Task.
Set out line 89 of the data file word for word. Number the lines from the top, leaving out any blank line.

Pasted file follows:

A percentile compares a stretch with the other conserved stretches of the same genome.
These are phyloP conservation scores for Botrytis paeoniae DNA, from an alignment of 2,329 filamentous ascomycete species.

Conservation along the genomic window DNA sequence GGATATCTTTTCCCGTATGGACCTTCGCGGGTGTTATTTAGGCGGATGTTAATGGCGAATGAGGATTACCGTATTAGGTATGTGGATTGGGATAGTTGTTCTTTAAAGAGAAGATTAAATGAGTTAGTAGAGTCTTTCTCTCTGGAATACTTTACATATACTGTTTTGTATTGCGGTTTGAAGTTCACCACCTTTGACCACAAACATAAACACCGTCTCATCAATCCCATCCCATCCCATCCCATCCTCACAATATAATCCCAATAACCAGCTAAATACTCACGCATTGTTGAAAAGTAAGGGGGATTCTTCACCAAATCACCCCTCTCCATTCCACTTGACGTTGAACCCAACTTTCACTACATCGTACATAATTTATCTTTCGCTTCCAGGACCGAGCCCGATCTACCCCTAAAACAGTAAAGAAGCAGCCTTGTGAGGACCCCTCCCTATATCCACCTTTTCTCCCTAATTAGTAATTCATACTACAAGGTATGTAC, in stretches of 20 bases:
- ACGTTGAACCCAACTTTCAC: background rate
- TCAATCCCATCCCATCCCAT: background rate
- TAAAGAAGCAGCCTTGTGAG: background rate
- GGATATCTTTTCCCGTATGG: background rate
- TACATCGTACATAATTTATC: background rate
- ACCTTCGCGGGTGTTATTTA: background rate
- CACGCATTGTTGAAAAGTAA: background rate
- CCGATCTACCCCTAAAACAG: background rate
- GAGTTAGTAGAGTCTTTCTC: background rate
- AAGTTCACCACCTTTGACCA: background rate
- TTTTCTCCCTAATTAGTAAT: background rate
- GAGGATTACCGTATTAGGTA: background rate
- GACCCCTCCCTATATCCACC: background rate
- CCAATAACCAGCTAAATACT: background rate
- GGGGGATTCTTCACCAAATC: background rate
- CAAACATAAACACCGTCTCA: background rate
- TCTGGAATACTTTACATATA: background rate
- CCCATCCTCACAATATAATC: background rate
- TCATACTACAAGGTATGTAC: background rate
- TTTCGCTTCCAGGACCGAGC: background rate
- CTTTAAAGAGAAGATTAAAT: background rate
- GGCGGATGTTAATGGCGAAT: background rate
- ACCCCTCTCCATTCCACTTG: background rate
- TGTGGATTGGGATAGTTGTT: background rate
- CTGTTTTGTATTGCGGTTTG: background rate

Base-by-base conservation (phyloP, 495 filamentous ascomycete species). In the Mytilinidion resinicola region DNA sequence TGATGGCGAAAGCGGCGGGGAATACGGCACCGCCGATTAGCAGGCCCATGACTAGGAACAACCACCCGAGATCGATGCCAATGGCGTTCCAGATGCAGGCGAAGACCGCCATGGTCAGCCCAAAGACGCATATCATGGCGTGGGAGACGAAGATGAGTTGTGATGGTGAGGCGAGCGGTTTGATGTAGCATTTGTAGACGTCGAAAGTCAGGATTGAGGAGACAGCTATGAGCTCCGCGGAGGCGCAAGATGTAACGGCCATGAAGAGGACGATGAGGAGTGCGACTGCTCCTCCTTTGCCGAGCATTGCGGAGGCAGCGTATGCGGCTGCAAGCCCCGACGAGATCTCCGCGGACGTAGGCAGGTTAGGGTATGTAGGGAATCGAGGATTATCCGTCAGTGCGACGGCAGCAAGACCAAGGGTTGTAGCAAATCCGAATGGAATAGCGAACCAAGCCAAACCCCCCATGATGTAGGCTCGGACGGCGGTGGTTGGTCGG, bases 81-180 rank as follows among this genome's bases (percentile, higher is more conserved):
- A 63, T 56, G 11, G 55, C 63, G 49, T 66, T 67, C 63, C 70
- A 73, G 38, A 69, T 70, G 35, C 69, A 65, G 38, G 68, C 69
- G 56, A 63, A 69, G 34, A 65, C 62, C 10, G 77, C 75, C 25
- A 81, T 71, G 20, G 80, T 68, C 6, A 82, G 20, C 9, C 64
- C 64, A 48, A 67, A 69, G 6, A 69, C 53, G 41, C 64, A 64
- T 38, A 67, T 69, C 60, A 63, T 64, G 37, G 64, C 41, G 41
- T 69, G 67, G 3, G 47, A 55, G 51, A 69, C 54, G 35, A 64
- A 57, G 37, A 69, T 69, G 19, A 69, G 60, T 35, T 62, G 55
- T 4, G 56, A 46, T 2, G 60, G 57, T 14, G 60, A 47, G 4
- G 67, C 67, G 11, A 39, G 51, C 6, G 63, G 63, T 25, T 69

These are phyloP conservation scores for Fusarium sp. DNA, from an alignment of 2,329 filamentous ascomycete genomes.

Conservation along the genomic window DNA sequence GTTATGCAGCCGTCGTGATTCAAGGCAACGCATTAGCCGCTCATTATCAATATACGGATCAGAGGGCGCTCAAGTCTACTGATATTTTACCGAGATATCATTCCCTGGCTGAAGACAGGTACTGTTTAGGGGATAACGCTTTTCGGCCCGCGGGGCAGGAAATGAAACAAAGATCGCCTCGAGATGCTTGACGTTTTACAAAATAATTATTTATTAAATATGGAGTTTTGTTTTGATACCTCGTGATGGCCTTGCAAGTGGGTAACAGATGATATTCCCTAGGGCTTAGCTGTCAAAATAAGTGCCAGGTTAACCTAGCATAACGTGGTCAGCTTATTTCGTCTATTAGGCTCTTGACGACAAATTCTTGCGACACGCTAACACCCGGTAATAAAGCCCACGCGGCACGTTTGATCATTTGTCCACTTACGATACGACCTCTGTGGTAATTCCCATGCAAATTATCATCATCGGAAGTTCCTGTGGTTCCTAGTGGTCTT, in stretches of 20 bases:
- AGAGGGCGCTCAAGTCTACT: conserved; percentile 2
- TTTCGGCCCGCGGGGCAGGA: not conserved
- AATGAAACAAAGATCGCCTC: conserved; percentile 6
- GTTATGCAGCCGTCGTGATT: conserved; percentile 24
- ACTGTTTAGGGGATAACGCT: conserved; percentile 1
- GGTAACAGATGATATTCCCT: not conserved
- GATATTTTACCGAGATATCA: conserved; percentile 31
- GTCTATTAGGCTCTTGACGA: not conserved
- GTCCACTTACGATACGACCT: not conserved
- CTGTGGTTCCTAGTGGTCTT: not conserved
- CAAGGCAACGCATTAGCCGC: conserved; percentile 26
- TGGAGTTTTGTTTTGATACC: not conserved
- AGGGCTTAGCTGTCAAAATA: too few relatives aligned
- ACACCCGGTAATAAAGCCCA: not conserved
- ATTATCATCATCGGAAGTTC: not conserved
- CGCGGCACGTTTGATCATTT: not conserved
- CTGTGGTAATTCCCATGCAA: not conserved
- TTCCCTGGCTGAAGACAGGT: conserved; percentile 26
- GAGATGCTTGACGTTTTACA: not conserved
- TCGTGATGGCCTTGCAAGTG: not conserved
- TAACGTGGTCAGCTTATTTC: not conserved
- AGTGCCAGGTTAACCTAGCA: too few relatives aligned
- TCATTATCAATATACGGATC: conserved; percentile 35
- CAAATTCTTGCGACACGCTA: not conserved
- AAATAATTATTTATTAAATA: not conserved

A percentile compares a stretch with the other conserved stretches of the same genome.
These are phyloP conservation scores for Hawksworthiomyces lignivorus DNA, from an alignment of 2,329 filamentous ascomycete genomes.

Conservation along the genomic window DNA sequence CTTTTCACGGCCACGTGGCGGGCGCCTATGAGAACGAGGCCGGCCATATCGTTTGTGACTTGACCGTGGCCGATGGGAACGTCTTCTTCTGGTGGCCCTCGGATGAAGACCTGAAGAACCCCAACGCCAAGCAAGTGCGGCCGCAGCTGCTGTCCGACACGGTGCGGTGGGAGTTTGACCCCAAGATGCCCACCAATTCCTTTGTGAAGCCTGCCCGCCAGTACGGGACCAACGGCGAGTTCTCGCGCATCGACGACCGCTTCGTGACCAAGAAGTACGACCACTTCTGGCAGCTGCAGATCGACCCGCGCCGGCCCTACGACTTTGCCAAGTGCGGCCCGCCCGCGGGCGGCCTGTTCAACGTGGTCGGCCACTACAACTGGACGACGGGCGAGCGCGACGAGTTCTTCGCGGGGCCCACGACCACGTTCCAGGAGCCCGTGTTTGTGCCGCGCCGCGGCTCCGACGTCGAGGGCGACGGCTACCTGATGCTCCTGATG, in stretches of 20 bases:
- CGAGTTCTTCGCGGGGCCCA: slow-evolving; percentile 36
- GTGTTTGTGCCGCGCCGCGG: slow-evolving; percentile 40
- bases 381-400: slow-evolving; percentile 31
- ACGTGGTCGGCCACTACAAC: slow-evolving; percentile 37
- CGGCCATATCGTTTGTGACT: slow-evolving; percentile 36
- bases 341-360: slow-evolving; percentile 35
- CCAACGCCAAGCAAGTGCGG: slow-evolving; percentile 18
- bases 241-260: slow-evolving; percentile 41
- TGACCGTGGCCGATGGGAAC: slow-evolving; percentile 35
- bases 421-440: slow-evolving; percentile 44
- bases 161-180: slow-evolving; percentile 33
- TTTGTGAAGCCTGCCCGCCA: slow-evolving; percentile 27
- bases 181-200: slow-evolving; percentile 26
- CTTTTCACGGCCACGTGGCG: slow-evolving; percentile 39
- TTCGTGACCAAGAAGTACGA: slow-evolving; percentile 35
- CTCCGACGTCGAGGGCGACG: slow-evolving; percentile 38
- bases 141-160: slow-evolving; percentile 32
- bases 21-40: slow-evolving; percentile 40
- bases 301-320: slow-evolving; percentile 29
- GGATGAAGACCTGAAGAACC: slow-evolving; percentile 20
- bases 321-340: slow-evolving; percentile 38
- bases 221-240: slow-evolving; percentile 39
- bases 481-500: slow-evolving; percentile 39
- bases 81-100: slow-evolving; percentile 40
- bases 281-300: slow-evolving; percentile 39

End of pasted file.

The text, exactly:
- GGATGAAGACCTGAAGAACC: slow-evolving; percentile 20